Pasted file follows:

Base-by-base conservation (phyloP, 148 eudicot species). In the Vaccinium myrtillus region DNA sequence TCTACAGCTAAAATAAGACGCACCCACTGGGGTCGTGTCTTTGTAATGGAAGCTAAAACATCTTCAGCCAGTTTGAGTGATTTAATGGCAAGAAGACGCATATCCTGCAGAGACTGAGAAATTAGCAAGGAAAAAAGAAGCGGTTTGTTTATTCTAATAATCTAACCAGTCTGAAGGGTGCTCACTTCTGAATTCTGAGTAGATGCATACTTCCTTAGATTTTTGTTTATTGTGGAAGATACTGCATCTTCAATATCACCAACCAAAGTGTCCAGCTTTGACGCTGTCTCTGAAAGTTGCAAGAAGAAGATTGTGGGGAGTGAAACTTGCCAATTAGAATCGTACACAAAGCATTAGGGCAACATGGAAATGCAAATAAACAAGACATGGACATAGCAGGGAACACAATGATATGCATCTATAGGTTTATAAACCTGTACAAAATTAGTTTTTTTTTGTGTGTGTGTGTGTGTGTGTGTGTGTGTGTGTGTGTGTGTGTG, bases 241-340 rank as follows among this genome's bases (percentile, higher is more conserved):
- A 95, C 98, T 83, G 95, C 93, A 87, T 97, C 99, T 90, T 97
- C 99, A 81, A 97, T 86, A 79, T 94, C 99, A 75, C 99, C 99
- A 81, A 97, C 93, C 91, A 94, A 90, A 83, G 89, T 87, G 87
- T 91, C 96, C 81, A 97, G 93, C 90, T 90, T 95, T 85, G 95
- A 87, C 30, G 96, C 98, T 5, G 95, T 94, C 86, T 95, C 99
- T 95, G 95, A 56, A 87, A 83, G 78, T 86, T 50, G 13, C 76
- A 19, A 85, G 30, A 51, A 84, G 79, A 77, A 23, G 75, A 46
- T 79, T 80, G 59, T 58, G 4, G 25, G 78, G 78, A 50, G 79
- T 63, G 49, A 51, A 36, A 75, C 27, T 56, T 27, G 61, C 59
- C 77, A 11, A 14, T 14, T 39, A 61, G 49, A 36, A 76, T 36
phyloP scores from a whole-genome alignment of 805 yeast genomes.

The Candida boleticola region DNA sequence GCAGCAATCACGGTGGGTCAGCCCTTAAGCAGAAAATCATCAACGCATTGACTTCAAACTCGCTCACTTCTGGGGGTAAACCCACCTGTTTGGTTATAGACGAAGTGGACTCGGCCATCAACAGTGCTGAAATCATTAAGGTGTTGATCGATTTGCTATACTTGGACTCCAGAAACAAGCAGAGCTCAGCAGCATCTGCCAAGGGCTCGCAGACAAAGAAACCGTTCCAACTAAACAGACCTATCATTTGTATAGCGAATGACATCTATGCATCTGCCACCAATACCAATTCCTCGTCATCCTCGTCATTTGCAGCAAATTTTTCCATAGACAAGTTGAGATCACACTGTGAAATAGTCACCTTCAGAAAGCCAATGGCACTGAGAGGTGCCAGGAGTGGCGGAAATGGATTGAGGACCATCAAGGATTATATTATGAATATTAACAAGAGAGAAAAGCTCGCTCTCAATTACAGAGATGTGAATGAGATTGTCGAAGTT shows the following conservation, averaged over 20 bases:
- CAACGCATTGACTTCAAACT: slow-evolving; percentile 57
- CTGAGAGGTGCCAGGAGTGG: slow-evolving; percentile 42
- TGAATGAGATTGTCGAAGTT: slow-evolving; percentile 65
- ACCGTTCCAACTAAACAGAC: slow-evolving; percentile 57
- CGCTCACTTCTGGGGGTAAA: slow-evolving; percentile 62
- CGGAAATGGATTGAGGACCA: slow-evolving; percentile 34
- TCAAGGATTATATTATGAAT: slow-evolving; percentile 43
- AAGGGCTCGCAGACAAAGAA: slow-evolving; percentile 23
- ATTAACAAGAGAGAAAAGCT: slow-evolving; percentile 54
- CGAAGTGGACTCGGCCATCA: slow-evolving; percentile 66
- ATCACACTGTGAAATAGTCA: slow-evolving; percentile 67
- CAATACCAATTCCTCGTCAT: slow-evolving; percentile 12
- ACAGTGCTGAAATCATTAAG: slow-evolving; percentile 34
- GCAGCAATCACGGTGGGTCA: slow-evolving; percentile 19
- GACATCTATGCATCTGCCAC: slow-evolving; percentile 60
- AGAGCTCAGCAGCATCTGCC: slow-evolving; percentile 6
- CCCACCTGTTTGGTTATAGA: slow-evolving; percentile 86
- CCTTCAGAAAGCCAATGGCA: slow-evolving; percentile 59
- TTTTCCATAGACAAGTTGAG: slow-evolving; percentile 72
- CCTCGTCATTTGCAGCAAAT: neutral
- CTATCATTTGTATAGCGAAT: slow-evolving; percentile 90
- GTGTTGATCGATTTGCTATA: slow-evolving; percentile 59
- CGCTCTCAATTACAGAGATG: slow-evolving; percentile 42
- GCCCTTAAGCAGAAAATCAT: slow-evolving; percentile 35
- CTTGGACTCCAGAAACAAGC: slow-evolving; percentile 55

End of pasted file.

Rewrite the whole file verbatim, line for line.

Base-by-base conservation (phyloP, 148 eudicot species). In the Vaccinium myrtillus region DNA sequence TCTACAGCTAAAATAAGACGCACCCACTGGGGTCGTGTCTTTGTAATGGAAGCTAAAACATCTTCAGCCAGTTTGAGTGATTTAATGGCAAGAAGACGCATATCCTGCAGAGACTGAGAAATTAGCAAGGAAAAAAGAAGCGGTTTGTTTATTCTAATAATCTAACCAGTCTGAAGGGTGCTCACTTCTGAATTCTGAGTAGATGCATACTTCCTTAGATTTTTGTTTATTGTGGAAGATACTGCATCTTCAATATCACCAACCAAAGTGTCCAGCTTTGACGCTGTCTCTGAAAGTTGCAAGAAGAAGATTGTGGGGAGTGAAACTTGCCAATTAGAATCGTACACAAAGCATTAGGGCAACATGGAAATGCAAATAAACAAGACATGGACATAGCAGGGAACACAATGATATGCATCTATAGGTTTATAAACCTGTACAAAATTAGTTTTTTTTTGTGTGTGTGTGTGTGTGTGTGTGTGTGTGTGTGTGTGTGTGTG, bases 241-340 rank as follows among this genome's bases (percentile, higher is more conserved):
- A 95, C 98, T 83, G 95, C 93, A 87, T 97, C 99, T 90, T 97
- C 99, A 81, A 97, T 86, A 79, T 94, C 99, A 75, C 99, C 99
- A 81, A 97, C 93, C 91, A 94, A 90, A 83, G 89, T 87, G 87
- T 91, C 96, C 81, A 97, G 93, C 90, T 90, T 95, T 85, G 95
- A 87, C 30, G 96, C 98, T 5, G 95, T 94, C 86, T 95, C 99
- T 95, G 95, A 56, A 87, A 83, G 78, T 86, T 50, G 13, C 76
- A 19, A 85, G 30, A 51, A 84, G 79, A 77, A 23, G 75, A 46
- T 79, T 80, G 59, T 58, G 4, G 25, G 78, G 78, A 50, G 79
- T 63, G 49, A 51, A 36, A 75, C 27, T 56, T 27, G 61, C 59
- C 77, A 11, A 14, T 14, T 39, A 61, G 49, A 36, A 76, T 36
phyloP scores from a whole-genome alignment of 805 yeast genomes.

The Candida boleticola region DNA sequence GCAGCAATCACGGTGGGTCAGCCCTTAAGCAGAAAATCATCAACGCATTGACTTCAAACTCGCTCACTTCTGGGGGTAAACCCACCTGTTTGGTTATAGACGAAGTGGACTCGGCCATCAACAGTGCTGAAATCATTAAGGTGTTGATCGATTTGCTATACTTGGACTCCAGAAACAAGCAGAGCTCAGCAGCATCTGCCAAGGGCTCGCAGACAAAGAAACCGTTCCAACTAAACAGACCTATCATTTGTATAGCGAATGACATCTATGCATCTGCCACCAATACCAATTCCTCGTCATCCTCGTCATTTGCAGCAAATTTTTCCATAGACAAGTTGAGATCACACTGTGAAATAGTCACCTTCAGAAAGCCAATGGCACTGAGAGGTGCCAGGAGTGGCGGAAATGGATTGAGGACCATCAAGGATTATATTATGAATATTAACAAGAGAGAAAAGCTCGCTCTCAATTACAGAGATGTGAATGAGATTGTCGAAGTT shows the following conservation, averaged over 20 bases:
- CAACGCATTGACTTCAAACT: slow-evolving; percentile 57
- CTGAGAGGTGCCAGGAGTGG: slow-evolving; percentile 42
- TGAATGAGATTGTCGAAGTT: slow-evolving; percentile 65
- ACCGTTCCAACTAAACAGAC: slow-evolving; percentile 57
- CGCTCACTTCTGGGGGTAAA: slow-evolving; percentile 62
- CGGAAATGGATTGAGGACCA: slow-evolving; percentile 34
- TCAAGGATTATATTATGAAT: slow-evolving; percentile 43
- AAGGGCTCGCAGACAAAGAA: slow-evolving; percentile 23
- ATTAACAAGAGAGAAAAGCT: slow-evolving; percentile 54
- CGAAGTGGACTCGGCCATCA: slow-evolving; percentile 66
- ATCACACTGTGAAATAGTCA: slow-evolving; percentile 67
- CAATACCAATTCCTCGTCAT: slow-evolving; percentile 12
- ACAGTGCTGAAATCATTAAG: slow-evolving; percentile 34
- GCAGCAATCACGGTGGGTCA: slow-evolving; percentile 19
- GACATCTATGCATCTGCCAC: slow-evolving; percentile 60
- AGAGCTCAGCAGCATCTGCC: slow-evolving; percentile 6
- CCCACCTGTTTGGTTATAGA: slow-evolving; percentile 86
- CCTTCAGAAAGCCAATGGCA: slow-evolving; percentile 59
- TTTTCCATAGACAAGTTGAG: slow-evolving; percentile 72
- CCTCGTCATTTGCAGCAAAT: neutral
- CTATCATTTGTATAGCGAAT: slow-evolving; percentile 90
- GTGTTGATCGATTTGCTATA: slow-evolving; percentile 59
- CGCTCTCAATTACAGAGATG: slow-evolving; percentile 42
- GCCCTTAAGCAGAAAATCAT: slow-evolving; percentile 35
- CTTGGACTCCAGAAACAAGC: slow-evolving; percentile 55